This is an article about a huge cockerel.
Specifically, a huge GOLDEN cockerel. The new one, in fact, that will proudly perch on top of the new Tottenham Hotspur Stadium when it is finally finished and it opens its doors to the teeming football masses in north London. It’s not the original, or even the replica that was dented by an air gun wielding Paul Gascoigne in the 1980s — the former is safely ensconced in Lilywhite House and the latter is on display in the tunnel at Wembley.
It’s a new, bigger one, and apparently there’s been some debate about how it will stand and which way it will face.
The implication was that the bird would stand over the new south stand, facing north as it gazes over its North London domain. That’s also how the bird is displayed in the digital renderings of the stadium in the new version of FIFA 19 which was released a while back.
But apparently people had feelings about this. After all, there’s history to consider. A lot of it, by the looks of it.
Tottenham released a lengthy article today on their website that listed, in almost painful detail, the history of the various cardinal directions that various golden birds have faced over the history of the club. Bird facing north? That’s the 1958 bird. Bird facing south? That was the 1980s cockerel, which replaced the storm-damaged 1950s bird and was eventually repositioned to face north again after public outcry. But now the bird isn’t on the east or west stands, its above the south stand. So if you face the new bird north, then you don’t see its profile, you see it’s great golden beak, and that’s NOT how it was at White Hart Lane. You can almost see the hand-wringing of the long-time season ticket holders! What is one to do?!
The end result is that the new Tottenham Hotspur Stadium cockerel will be placed above the south stand, but facing east instead of north — because if you look at Spurs’ crest, it looks to the left and has its left wing facing the viewer. Therefore, the cockerel is positioned so its left wing will always face the pitch. As God intended. And everyone in the stadium can see its glorious profile. (Except for those in the south stand who presumably can’t see much of the cockerel at all)
If I sound as though I’m having a bit of fun here at the club’s expense, I am a little. I mean, it’s a giant statue of a bird standing on a ball. This one single detail — which direction to point the cockerel — apparently prompted some poor Spurs media intern to crank out an 1000 word post on the history of which direction this bird has faced, and where it should face from here until the construction of the NEW New White Hart Lane. It is lovingly written, but seems so hilariously... trivial.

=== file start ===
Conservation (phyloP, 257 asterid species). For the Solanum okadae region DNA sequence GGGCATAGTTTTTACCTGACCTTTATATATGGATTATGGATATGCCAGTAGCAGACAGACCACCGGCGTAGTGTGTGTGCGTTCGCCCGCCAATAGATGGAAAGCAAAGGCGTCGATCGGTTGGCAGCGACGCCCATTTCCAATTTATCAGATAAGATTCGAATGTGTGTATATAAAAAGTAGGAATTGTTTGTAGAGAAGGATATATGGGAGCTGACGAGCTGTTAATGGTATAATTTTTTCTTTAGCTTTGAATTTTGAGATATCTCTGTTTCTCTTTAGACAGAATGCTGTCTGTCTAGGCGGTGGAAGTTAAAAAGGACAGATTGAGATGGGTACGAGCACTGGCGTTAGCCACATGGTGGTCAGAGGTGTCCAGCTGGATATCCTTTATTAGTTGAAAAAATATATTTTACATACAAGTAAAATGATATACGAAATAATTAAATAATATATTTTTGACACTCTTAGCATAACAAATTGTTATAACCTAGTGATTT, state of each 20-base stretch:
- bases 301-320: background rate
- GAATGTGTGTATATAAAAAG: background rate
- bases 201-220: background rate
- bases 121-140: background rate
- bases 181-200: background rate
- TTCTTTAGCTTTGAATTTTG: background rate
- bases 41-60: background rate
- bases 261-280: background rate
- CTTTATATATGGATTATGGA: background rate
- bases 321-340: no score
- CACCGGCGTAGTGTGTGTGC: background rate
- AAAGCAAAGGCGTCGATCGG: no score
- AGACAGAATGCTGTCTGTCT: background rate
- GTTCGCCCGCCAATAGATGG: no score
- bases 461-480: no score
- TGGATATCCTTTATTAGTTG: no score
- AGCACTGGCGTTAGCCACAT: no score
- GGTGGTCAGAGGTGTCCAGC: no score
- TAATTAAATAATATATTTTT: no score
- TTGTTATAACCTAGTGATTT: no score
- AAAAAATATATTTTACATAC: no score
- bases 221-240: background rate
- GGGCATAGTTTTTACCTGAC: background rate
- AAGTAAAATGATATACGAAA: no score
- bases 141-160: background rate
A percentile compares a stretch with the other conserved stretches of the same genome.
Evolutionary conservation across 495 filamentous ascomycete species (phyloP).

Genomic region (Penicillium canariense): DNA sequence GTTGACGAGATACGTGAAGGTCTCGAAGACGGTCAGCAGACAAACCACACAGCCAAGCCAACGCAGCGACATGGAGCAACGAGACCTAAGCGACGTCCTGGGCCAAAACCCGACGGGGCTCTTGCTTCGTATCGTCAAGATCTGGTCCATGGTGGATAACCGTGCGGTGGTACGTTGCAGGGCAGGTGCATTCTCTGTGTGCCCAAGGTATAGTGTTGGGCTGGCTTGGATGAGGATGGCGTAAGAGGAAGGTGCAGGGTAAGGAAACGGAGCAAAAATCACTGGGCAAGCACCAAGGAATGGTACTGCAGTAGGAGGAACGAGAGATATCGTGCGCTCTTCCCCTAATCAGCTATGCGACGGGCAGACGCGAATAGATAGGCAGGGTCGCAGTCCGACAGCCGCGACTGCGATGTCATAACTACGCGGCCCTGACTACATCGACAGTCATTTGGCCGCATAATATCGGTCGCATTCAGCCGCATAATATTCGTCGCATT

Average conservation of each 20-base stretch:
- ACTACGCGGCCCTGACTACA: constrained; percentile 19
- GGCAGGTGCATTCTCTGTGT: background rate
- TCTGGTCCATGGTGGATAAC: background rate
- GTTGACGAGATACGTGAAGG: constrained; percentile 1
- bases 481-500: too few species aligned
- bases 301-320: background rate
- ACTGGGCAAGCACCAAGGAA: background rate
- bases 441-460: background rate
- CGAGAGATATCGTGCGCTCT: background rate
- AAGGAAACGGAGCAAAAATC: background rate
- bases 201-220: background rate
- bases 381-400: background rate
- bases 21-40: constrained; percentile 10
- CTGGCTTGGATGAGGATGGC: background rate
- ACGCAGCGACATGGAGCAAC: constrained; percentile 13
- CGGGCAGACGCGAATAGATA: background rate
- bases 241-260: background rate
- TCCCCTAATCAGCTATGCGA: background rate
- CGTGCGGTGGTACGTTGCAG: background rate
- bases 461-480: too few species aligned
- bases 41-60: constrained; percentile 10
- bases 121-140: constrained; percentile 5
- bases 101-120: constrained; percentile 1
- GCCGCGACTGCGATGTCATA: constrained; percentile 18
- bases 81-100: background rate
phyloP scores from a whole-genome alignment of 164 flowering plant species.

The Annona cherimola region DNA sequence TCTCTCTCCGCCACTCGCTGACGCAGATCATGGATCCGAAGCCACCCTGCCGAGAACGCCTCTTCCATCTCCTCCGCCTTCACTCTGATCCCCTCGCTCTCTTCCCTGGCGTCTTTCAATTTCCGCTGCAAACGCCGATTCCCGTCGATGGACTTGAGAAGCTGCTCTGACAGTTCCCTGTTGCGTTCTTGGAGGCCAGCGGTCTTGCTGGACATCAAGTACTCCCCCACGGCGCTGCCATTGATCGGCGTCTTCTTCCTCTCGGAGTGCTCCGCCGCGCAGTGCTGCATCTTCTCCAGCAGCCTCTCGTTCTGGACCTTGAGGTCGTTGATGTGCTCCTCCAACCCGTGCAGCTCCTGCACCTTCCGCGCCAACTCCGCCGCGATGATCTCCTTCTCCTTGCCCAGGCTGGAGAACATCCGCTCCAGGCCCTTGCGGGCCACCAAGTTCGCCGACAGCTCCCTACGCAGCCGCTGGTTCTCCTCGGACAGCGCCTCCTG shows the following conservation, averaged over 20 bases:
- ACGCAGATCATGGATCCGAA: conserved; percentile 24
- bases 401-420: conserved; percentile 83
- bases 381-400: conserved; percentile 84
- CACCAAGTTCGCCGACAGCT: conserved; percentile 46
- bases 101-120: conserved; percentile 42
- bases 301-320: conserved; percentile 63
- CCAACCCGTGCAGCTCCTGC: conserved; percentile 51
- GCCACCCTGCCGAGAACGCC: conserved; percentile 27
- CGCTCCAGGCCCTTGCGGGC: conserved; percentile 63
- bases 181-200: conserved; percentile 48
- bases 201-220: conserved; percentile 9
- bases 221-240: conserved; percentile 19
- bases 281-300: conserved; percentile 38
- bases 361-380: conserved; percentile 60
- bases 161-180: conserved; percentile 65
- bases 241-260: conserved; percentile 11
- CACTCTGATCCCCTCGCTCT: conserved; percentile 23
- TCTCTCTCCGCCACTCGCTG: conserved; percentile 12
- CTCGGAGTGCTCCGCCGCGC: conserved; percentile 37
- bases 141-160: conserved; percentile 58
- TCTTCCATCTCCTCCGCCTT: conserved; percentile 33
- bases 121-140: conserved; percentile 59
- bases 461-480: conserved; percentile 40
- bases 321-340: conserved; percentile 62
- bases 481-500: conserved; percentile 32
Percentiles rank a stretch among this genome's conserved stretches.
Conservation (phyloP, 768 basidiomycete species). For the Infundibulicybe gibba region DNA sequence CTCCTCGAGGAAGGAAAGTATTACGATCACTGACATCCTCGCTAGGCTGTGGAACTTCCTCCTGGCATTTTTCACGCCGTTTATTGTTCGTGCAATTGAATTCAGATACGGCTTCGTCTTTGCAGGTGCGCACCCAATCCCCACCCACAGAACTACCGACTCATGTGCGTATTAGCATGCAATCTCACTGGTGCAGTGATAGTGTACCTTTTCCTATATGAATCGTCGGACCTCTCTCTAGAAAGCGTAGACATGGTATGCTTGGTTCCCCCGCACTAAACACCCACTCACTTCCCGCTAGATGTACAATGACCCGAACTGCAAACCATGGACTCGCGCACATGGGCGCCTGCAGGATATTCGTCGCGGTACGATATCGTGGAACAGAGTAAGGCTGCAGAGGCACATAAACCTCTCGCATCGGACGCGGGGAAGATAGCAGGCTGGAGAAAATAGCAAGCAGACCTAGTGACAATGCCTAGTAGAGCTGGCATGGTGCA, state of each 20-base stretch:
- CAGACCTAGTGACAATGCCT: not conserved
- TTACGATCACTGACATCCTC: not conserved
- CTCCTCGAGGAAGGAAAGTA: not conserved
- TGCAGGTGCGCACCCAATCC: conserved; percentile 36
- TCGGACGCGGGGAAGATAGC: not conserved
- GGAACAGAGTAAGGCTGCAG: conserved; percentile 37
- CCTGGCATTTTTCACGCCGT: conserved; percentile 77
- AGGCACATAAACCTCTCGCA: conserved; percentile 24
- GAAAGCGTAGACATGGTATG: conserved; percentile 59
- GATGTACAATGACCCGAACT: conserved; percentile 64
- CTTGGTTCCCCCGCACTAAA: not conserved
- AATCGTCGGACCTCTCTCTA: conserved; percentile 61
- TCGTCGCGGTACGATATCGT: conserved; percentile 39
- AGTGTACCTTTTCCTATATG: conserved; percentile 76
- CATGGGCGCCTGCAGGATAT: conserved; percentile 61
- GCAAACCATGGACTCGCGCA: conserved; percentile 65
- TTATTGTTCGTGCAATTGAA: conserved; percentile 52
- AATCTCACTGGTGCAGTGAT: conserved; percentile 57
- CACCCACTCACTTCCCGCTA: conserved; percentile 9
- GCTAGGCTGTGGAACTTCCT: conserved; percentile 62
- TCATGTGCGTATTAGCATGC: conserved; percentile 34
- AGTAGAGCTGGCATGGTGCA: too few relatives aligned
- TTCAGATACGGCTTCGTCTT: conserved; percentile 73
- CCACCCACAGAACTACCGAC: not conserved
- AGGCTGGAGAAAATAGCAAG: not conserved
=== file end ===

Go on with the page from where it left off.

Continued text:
But really, it’s a bit unfair of me. Tottenham Hotspur has a long history, and that history is vitally important to the identity of the club, and to its fans. The positioning of the bird in the new FIFA game apparently prompted people to write letters and sparked intense discussion in various Spurs fan communities. I also understand that I’m just a dumb American with no real ties to the club or its history beyond adopting it as mine ten years ago. What do I know, right?
The cockerel positioning is a detail, but Spurs have put in great pains to get the details correct in various areas of the stadium that harken back to the past. Those details include the way the seats are positioned close to the pitch similar to the Lane, and the use of crushed bits of White Hart Lane in the aggregate that makes up the floors of the new concourses.
So I get it. I do. Now is the time to have these conversations, and it is undoubtedly a good thing that the club is listening intently to its supporters on details like this one. It’s fan service, and it’s astoundingly good fan service. The new bird position will even be fixed in a future FIFA update. Way to go Tottenham Hotspur.
But in the end, it still seems like really big kerfluffle over a sculpture of a giant golden chicken.